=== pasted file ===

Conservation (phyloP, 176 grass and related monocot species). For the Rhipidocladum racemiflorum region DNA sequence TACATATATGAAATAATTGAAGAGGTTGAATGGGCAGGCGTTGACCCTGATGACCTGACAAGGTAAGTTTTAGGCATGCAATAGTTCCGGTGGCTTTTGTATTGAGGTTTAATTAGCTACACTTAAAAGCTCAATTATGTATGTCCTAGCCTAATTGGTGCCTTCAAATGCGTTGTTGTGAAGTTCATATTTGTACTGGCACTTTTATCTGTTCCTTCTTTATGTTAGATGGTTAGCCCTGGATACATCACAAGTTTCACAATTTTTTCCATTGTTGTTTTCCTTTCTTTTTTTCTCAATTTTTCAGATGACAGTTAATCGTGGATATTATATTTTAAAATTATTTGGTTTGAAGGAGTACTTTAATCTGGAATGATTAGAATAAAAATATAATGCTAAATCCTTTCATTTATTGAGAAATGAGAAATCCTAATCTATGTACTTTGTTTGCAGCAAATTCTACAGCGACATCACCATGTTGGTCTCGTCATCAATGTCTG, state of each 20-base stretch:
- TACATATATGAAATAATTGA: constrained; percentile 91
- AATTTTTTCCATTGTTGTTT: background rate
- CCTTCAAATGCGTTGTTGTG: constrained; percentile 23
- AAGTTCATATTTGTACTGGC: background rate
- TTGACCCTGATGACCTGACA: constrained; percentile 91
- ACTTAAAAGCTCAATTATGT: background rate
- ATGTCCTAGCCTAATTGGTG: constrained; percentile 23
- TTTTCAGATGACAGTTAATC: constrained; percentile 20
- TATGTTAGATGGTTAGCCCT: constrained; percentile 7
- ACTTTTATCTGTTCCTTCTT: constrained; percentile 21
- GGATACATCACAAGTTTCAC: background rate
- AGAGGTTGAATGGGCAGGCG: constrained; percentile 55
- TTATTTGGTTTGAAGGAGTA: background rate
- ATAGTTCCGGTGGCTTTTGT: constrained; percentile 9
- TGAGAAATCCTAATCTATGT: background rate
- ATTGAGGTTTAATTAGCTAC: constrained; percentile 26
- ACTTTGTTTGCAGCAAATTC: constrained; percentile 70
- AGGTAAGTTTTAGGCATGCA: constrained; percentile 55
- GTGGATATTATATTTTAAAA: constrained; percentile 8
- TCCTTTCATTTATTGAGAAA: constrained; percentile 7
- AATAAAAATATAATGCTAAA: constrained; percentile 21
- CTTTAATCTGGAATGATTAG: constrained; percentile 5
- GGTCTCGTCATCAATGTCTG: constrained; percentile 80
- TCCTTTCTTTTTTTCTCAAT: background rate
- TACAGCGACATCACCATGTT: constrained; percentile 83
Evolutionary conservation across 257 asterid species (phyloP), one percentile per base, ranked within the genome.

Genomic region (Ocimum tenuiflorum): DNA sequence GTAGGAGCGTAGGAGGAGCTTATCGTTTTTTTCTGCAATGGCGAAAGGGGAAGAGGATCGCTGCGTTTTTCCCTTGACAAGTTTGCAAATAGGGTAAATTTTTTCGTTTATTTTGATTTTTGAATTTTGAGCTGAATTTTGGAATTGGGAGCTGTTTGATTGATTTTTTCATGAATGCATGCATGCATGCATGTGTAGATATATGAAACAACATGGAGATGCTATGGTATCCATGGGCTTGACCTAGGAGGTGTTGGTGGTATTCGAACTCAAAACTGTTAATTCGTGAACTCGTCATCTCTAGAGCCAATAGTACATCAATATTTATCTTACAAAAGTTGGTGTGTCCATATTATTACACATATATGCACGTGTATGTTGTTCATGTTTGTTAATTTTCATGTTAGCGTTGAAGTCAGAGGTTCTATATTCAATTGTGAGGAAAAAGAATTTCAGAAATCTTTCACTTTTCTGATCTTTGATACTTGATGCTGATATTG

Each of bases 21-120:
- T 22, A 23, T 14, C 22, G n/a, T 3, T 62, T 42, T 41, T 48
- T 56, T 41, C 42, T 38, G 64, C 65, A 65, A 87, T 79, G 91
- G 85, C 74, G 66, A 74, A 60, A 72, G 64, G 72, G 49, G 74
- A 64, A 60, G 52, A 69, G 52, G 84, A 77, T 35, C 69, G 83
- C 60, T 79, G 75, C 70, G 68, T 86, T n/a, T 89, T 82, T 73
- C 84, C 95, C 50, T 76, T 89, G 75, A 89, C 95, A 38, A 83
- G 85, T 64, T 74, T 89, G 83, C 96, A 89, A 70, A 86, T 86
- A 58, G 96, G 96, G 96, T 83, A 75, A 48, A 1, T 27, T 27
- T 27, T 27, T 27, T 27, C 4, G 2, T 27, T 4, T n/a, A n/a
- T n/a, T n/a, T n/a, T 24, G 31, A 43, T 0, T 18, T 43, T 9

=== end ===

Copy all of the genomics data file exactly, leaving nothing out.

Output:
Conservation (phyloP, 176 grass and related monocot species). For the Rhipidocladum racemiflorum region DNA sequence TACATATATGAAATAATTGAAGAGGTTGAATGGGCAGGCGTTGACCCTGATGACCTGACAAGGTAAGTTTTAGGCATGCAATAGTTCCGGTGGCTTTTGTATTGAGGTTTAATTAGCTACACTTAAAAGCTCAATTATGTATGTCCTAGCCTAATTGGTGCCTTCAAATGCGTTGTTGTGAAGTTCATATTTGTACTGGCACTTTTATCTGTTCCTTCTTTATGTTAGATGGTTAGCCCTGGATACATCACAAGTTTCACAATTTTTTCCATTGTTGTTTTCCTTTCTTTTTTTCTCAATTTTTCAGATGACAGTTAATCGTGGATATTATATTTTAAAATTATTTGGTTTGAAGGAGTACTTTAATCTGGAATGATTAGAATAAAAATATAATGCTAAATCCTTTCATTTATTGAGAAATGAGAAATCCTAATCTATGTACTTTGTTTGCAGCAAATTCTACAGCGACATCACCATGTTGGTCTCGTCATCAATGTCTG, state of each 20-base stretch:
- TACATATATGAAATAATTGA: constrained; percentile 91
- AATTTTTTCCATTGTTGTTT: background rate
- CCTTCAAATGCGTTGTTGTG: constrained; percentile 23
- AAGTTCATATTTGTACTGGC: background rate
- TTGACCCTGATGACCTGACA: constrained; percentile 91
- ACTTAAAAGCTCAATTATGT: background rate
- ATGTCCTAGCCTAATTGGTG: constrained; percentile 23
- TTTTCAGATGACAGTTAATC: constrained; percentile 20
- TATGTTAGATGGTTAGCCCT: constrained; percentile 7
- ACTTTTATCTGTTCCTTCTT: constrained; percentile 21
- GGATACATCACAAGTTTCAC: background rate
- AGAGGTTGAATGGGCAGGCG: constrained; percentile 55
- TTATTTGGTTTGAAGGAGTA: background rate
- ATAGTTCCGGTGGCTTTTGT: constrained; percentile 9
- TGAGAAATCCTAATCTATGT: background rate
- ATTGAGGTTTAATTAGCTAC: constrained; percentile 26
- ACTTTGTTTGCAGCAAATTC: constrained; percentile 70
- AGGTAAGTTTTAGGCATGCA: constrained; percentile 55
- GTGGATATTATATTTTAAAA: constrained; percentile 8
- TCCTTTCATTTATTGAGAAA: constrained; percentile 7
- AATAAAAATATAATGCTAAA: constrained; percentile 21
- CTTTAATCTGGAATGATTAG: constrained; percentile 5
- GGTCTCGTCATCAATGTCTG: constrained; percentile 80
- TCCTTTCTTTTTTTCTCAAT: background rate
- TACAGCGACATCACCATGTT: constrained; percentile 83
Evolutionary conservation across 257 asterid species (phyloP), one percentile per base, ranked within the genome.

Genomic region (Ocimum tenuiflorum): DNA sequence GTAGGAGCGTAGGAGGAGCTTATCGTTTTTTTCTGCAATGGCGAAAGGGGAAGAGGATCGCTGCGTTTTTCCCTTGACAAGTTTGCAAATAGGGTAAATTTTTTCGTTTATTTTGATTTTTGAATTTTGAGCTGAATTTTGGAATTGGGAGCTGTTTGATTGATTTTTTCATGAATGCATGCATGCATGCATGTGTAGATATATGAAACAACATGGAGATGCTATGGTATCCATGGGCTTGACCTAGGAGGTGTTGGTGGTATTCGAACTCAAAACTGTTAATTCGTGAACTCGTCATCTCTAGAGCCAATAGTACATCAATATTTATCTTACAAAAGTTGGTGTGTCCATATTATTACACATATATGCACGTGTATGTTGTTCATGTTTGTTAATTTTCATGTTAGCGTTGAAGTCAGAGGTTCTATATTCAATTGTGAGGAAAAAGAATTTCAGAAATCTTTCACTTTTCTGATCTTTGATACTTGATGCTGATATTG

Each of bases 21-120:
- T 22, A 23, T 14, C 22, G n/a, T 3, T 62, T 42, T 41, T 48
- T 56, T 41, C 42, T 38, G 64, C 65, A 65, A 87, T 79, G 91
- G 85, C 74, G 66, A 74, A 60, A 72, G 64, G 72, G 49, G 74
- A 64, A 60, G 52, A 69, G 52, G 84, A 77, T 35, C 69, G 83
- C 60, T 79, G 75, C 70, G 68, T 86, T n/a, T 89, T 82, T 73
- C 84, C 95, C 50, T 76, T 89, G 75, A 89, C 95, A 38, A 83
- G 85, T 64, T 74, T 89, G 83, C 96, A 89, A 70, A 86, T 86
- A 58, G 96, G 96, G 96, T 83, A 75, A 48, A 1, T 27, T 27
- T 27, T 27, T 27, T 27, C 4, G 2, T 27, T 4, T n/a, A n/a
- T n/a, T n/a, T n/a, T 24, G 31, A 43, T 0, T 18, T 43, T 9